The Bay Area News Project (that nonprofit start-up involving Wells Fargo heir F. Warren Hellman (right), KQED, the Berkeley j-school) has posted help wanted ads for its chief executive and executive editor.
Neither posting gives a salary range.
Things the CEO is required to possess include an “ability to foster and encourage smart risk-taking and experimentation.” The CEO must also be “a visionary with well-developed people management skills, strategic thinking, and a demonstrated ability to inspire.”
The two-page job description for the editor says he or she will lead the project’s “team in creating a new model for sustainable journalism that advances the latest technology, and experiments with innovative ways of engaging and interacting with the public, while retaining journalistic values and best practices.”
Besides job listings, the project’s Web site also has an FAQ. However, there is no mention on it about the possibility that local governments might provide some of the funding for the project. However, it does say that project will serve as a government watchdog.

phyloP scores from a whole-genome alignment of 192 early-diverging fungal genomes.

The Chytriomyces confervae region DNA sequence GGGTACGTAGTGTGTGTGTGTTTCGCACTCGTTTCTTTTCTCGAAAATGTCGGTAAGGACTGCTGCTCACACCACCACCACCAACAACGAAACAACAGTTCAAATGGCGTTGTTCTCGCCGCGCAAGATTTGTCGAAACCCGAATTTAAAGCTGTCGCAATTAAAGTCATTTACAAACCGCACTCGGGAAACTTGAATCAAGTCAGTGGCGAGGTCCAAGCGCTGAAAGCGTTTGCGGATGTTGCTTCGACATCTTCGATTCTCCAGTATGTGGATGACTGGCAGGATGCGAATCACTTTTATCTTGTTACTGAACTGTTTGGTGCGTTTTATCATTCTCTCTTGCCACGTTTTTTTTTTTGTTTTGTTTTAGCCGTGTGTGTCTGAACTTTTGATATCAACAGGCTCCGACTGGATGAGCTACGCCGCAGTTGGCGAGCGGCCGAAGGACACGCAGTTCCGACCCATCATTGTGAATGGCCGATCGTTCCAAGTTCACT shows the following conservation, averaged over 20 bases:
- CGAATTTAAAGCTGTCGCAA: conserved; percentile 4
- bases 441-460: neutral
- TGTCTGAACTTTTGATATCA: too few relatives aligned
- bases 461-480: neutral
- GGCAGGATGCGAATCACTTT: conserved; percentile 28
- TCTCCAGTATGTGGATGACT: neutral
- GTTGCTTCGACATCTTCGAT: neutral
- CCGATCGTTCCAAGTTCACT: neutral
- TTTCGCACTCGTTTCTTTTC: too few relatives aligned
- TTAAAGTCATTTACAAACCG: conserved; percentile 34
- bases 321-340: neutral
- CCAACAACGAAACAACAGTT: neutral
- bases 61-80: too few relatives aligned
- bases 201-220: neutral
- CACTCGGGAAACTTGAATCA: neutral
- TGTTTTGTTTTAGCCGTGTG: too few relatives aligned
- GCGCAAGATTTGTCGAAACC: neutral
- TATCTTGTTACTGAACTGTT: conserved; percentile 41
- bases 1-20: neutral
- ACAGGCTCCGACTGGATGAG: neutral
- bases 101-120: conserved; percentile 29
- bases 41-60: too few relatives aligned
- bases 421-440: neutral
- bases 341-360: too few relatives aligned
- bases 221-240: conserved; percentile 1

In Chicago, a similar nonprofit news operation is starting with former LA Times and Chicago Tribune newsroom leader James O’Shea at the helm, according to Chicago Tribune media writer Phil Rosenthal. Like the Bay Area News Project, the “Chicago News Cooperative” intends on providing copy to the New York Times. The Times is doing local inserts in both cities.
In Chicago, there’s no talk of government funding.
- A major funding source is the John D. and Catherine T. MacArthur Foundation, and CNC is looking for additional support from other foundations and individuals. The New York Times will pay CNC for the content it provides, as it does other news services.
- The goal of CNC is to generate enough revenue from multiple streams, such as membership fees, advertising and service, to be self-sustaining within five years.